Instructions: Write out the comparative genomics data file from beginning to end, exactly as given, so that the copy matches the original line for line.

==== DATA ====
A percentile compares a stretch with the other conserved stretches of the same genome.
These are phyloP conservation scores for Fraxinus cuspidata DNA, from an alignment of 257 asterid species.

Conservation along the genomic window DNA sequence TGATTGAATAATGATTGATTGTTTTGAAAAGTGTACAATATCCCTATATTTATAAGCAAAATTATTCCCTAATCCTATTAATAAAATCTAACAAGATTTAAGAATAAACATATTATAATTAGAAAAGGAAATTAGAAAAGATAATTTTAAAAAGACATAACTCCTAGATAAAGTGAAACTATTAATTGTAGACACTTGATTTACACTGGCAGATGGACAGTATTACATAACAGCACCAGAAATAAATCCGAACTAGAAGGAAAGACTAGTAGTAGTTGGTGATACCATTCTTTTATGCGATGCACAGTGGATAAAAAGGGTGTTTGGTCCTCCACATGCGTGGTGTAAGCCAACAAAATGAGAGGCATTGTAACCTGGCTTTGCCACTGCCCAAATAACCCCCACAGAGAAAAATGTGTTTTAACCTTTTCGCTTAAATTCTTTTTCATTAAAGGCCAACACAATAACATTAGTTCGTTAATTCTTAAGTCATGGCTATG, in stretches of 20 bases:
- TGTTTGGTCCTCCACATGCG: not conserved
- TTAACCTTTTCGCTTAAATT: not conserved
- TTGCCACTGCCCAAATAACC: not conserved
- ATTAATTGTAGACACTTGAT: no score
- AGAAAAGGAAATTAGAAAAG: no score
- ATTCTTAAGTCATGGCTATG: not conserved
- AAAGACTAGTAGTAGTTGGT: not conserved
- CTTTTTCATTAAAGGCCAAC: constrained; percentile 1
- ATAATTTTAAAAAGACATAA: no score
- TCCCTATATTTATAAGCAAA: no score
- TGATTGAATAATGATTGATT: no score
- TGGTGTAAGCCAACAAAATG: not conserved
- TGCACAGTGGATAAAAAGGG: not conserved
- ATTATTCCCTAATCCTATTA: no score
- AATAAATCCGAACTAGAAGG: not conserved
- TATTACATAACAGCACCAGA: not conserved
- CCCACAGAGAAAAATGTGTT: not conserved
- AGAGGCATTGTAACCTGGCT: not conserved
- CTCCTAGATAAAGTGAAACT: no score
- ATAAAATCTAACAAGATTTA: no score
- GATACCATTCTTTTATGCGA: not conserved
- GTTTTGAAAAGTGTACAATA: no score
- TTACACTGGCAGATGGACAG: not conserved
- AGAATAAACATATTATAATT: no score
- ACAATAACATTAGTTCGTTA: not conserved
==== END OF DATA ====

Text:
A percentile compares a stretch with the other conserved stretches of the same genome.
These are phyloP conservation scores for Fraxinus cuspidata DNA, from an alignment of 257 asterid species.

Conservation along the genomic window DNA sequence TGATTGAATAATGATTGATTGTTTTGAAAAGTGTACAATATCCCTATATTTATAAGCAAAATTATTCCCTAATCCTATTAATAAAATCTAACAAGATTTAAGAATAAACATATTATAATTAGAAAAGGAAATTAGAAAAGATAATTTTAAAAAGACATAACTCCTAGATAAAGTGAAACTATTAATTGTAGACACTTGATTTACACTGGCAGATGGACAGTATTACATAACAGCACCAGAAATAAATCCGAACTAGAAGGAAAGACTAGTAGTAGTTGGTGATACCATTCTTTTATGCGATGCACAGTGGATAAAAAGGGTGTTTGGTCCTCCACATGCGTGGTGTAAGCCAACAAAATGAGAGGCATTGTAACCTGGCTTTGCCACTGCCCAAATAACCCCCACAGAGAAAAATGTGTTTTAACCTTTTCGCTTAAATTCTTTTTCATTAAAGGCCAACACAATAACATTAGTTCGTTAATTCTTAAGTCATGGCTATG, in stretches of 20 bases:
- TGTTTGGTCCTCCACATGCG: not conserved
- TTAACCTTTTCGCTTAAATT: not conserved
- TTGCCACTGCCCAAATAACC: not conserved
- ATTAATTGTAGACACTTGAT: no score
- AGAAAAGGAAATTAGAAAAG: no score
- ATTCTTAAGTCATGGCTATG: not conserved
- AAAGACTAGTAGTAGTTGGT: not conserved
- CTTTTTCATTAAAGGCCAAC: constrained; percentile 1
- ATAATTTTAAAAAGACATAA: no score
- TCCCTATATTTATAAGCAAA: no score
- TGATTGAATAATGATTGATT: no score
- TGGTGTAAGCCAACAAAATG: not conserved
- TGCACAGTGGATAAAAAGGG: not conserved
- ATTATTCCCTAATCCTATTA: no score
- AATAAATCCGAACTAGAAGG: not conserved
- TATTACATAACAGCACCAGA: not conserved
- CCCACAGAGAAAAATGTGTT: not conserved
- AGAGGCATTGTAACCTGGCT: not conserved
- CTCCTAGATAAAGTGAAACT: no score
- ATAAAATCTAACAAGATTTA: no score
- GATACCATTCTTTTATGCGA: not conserved
- GTTTTGAAAAGTGTACAATA: no score
- TTACACTGGCAGATGGACAG: not conserved
- AGAATAAACATATTATAATT: no score
- ACAATAACATTAGTTCGTTA: not conserved